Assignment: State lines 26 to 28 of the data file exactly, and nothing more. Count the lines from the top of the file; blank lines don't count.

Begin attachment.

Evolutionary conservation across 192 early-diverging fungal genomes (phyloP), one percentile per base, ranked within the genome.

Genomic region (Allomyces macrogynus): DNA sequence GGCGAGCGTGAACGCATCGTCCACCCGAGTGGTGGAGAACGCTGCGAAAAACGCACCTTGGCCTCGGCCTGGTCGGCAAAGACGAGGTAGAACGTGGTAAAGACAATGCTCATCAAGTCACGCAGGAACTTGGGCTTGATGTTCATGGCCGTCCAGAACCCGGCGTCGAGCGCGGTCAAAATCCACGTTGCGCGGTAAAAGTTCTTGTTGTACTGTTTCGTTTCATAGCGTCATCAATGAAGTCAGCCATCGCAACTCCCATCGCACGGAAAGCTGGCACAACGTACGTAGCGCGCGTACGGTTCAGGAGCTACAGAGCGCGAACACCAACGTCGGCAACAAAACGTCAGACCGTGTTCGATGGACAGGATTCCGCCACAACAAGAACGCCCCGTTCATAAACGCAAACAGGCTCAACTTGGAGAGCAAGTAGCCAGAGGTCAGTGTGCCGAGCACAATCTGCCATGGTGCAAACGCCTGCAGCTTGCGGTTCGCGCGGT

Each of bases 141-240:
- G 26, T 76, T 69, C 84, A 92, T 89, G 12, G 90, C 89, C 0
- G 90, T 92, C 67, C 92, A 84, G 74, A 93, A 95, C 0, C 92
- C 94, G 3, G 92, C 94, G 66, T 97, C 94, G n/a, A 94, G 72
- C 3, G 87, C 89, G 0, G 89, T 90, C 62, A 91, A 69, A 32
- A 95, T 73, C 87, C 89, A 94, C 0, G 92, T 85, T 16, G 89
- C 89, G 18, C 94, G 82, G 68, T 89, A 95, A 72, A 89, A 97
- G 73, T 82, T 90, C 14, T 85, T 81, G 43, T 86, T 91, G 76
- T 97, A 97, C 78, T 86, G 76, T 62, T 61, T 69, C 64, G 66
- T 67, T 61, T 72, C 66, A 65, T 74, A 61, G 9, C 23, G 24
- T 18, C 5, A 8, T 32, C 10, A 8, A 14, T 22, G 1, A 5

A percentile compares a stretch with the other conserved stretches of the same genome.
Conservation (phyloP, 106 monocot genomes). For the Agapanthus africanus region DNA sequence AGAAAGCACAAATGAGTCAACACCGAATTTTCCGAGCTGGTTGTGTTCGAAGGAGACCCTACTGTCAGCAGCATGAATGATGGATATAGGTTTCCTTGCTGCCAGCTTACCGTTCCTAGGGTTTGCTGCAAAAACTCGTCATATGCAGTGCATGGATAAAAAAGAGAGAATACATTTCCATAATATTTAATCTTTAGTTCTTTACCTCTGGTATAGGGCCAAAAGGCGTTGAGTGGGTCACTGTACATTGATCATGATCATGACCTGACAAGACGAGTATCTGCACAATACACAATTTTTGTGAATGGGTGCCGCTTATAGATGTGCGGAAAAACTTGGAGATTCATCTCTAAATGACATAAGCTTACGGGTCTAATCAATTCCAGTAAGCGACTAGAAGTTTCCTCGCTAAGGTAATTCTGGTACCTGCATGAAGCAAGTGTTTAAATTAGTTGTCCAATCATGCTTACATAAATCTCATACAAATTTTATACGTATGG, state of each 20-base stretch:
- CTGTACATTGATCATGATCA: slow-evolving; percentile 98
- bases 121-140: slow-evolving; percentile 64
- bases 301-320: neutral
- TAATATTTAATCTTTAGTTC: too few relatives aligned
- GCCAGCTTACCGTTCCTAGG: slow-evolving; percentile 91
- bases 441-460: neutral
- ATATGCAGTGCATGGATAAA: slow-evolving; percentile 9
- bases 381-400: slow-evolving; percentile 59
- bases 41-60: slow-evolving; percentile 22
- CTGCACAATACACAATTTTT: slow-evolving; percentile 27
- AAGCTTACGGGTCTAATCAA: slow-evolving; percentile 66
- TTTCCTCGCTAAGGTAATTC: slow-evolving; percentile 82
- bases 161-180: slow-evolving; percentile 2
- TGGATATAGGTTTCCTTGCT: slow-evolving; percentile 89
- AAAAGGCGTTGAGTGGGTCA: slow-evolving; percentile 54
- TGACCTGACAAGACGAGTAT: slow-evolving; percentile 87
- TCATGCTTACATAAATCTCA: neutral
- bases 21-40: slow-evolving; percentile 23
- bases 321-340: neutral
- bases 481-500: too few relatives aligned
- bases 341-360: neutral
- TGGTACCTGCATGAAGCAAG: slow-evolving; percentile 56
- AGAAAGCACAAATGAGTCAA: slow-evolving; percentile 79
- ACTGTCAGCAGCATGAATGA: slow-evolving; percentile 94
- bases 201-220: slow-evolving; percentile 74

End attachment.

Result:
- AAGCTTACGGGTCTAATCAA: slow-evolving; percentile 66
- TTTCCTCGCTAAGGTAATTC: slow-evolving; percentile 82
- bases 161-180: slow-evolving; percentile 2